This is What Healing Looks Like

Sunday, August 30, 2020

When I first started my PhD program, I knew it would wreck me.

I just didn't know that it would wreck me spiritually.

This past year, I've been analyzing several different passages from the book of Amos as part of my research. I expected to learn quite a few things related to my research, but I didn't really expect for this passage at the end of Amos to speak to me as deeply as it did. In fact, a particular phrase in Amos 9:14  had me crying as I wrote an exegetical analysis about it:

“Behold, the days are coming,” declares the Lord, “when the one who ploughs will catch up with the one who reaps and the one who treads grapes with the one sowing seeds. The mountains will drip with sweet wine and all the heights will flow. I will turn the turning of my people Israel."
Amos 9:13-14 (my translation)

You see, in my research I realized that most translations do a pretty poor job at translating this passage. Most, such as the NIV, translate it so that it refers to the Israelites' return from exile ("I will bring my people Israel back from exile.") The Hebrew, however, literally says, "I will turn the turning."

It sounds awkward translated into English, but this phrase indicates much more than a return from a foreign land. In fact, it doesn't just refer to an end of exile; it refers to a complete reversal of exile. While it can indicate a return to the land, it refers more broadly to a return to a previous state of well-being. 

This ‘turning’ refers to all of the restorative processes mentioned in Amos 9:11-15, including rebuilding the cities, the flourishing of the land, and the return of the exiles. All of the destruction, all of the pain that the Israelites suffered, would ultimately be reversed. 

And this "turning," this reversal, would not simply be a return to the way things were before exile. No, this "turning" would undo all of their pain and usher God's people into an even better state of flourishing than they had ever previously experienced.

I imagine what it must have been like for the Israelites to receive this message while in exile. These words would have been so contrary to what they were presently experiencing. The exile was their major turning point. They had two reference points: before-exile and in-exile. To them, it looked like there was no hope - they had reached the point of no return. Imagine the tension of these words. Imagine the two realities the Israelites were challenged to straddle:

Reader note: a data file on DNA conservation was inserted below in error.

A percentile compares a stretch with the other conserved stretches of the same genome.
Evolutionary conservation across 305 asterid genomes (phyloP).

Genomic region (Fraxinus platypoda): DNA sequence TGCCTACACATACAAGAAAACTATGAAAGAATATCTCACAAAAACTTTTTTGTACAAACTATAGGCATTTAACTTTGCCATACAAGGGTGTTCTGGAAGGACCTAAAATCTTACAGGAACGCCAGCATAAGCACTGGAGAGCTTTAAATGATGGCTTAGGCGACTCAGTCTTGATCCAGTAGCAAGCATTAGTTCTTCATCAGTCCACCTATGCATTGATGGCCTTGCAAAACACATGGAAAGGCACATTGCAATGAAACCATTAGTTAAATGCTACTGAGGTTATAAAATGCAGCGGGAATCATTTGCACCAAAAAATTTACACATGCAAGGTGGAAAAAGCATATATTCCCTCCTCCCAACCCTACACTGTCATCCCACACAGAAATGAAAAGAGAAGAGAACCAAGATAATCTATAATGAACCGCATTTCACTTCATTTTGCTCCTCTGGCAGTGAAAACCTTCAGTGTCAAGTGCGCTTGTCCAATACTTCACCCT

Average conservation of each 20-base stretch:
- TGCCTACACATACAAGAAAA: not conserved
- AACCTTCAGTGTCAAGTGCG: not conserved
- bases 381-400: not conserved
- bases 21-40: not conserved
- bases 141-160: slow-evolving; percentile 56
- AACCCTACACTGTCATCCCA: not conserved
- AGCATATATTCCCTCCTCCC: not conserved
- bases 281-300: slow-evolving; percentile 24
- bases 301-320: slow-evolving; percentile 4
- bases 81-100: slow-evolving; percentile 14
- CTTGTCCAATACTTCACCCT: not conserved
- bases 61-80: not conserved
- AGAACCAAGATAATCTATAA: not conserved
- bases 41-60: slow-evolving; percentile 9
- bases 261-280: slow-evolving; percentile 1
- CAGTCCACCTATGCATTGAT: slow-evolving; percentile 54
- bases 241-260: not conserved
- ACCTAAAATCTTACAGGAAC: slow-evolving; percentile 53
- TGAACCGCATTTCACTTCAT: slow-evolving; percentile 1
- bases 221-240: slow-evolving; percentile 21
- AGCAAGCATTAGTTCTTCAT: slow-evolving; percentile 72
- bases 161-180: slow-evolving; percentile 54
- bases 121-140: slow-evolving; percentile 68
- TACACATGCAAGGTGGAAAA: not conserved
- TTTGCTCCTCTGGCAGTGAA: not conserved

They knew Yahweh was faithful, but they felt abandoned by him.

They knew Yahweh was good, but he allowed bad things to happen to them.

They knew Yahweh was sovereign, but the wicked were now in charge.

And yet, I can deeply resonate with this tension. It's the same kind of tension I currently live in.

A few years ago, I served in ministry at a church that spiritually and emotionally abused its staff members. It was traumatic. But the most traumatizing day was actually the day I resigned. I told my colleagues that I was choosing to go because "my values were incompatible with the values that are placed on the staff," and immediately afterward I was brought into a meeting that began with a pastor yelling at me to "get out" because I was no longer welcome at the church. The four pastors proceeded to interrogate me for names of other staff members who also disagreed with the values. They blamed me for things that were not true. They accused me of being toxic, of being the problem that needed to be eliminated. They gaslighted my experiences. They told me that I was unfit for ministry, that God hadn’t truly called me there, that there was no place for someone like me in the Church.

As much as I would like to say that I've healed and moved on, that one meeting has stuck with me. The words that were said to me have remained an anxious undercurrent that sometimes resurfaces. In fact, sometimes I think of my life as being divided into "before-meeting" and "after-meeting" categories. My life "turned" that day, and further ministry experiences after leaving that position have only seemed to confirm that my voice is not welcome in the Church.

And just like the Israelites, I read these words in Amos and straddle two realities:

I know God has given me a voice to speak truth, yet I feel scared and inadequate.

I know God calls me his own, yet the Church has repeatedly told me I don't belong.

I know God redeems, yet I still have so much brokenness and hurt inside.

Each of these statements holds two truths; it's not that one's true and the other is false. They seem contradictory, but they are both true at the same time. They highlight this tension between already and not-quite-yet realities.

But maybe this is what healing looks like: believing one truth is truer, and choosing to place my trust in only the truest of truths.

And that is why I believe that even though I have been deeply hurt and feel like a shell of the Christina that I used to be, I believe Jesus can "turn the turning." I believe Jesus can undo all the wrongs that have been done against me. I believe Jesus can bring shalom back into my life. I believe Jesus can bring me to a place where I flourish in new ways previously unavailable to my "before-meeting" days.

And Jesus can do the same with your hurts, too. God knows the depth of your pain and willingly enters into it with you. God is, to borrow from a theologian-friend, a "wounded liberator" who is even now - yes, right now - redeeming the wrongs that others have committed against you.

God can usher in a new reality of flourishing that extends beyond Eden to a recreated cosmos.

The days are coming.

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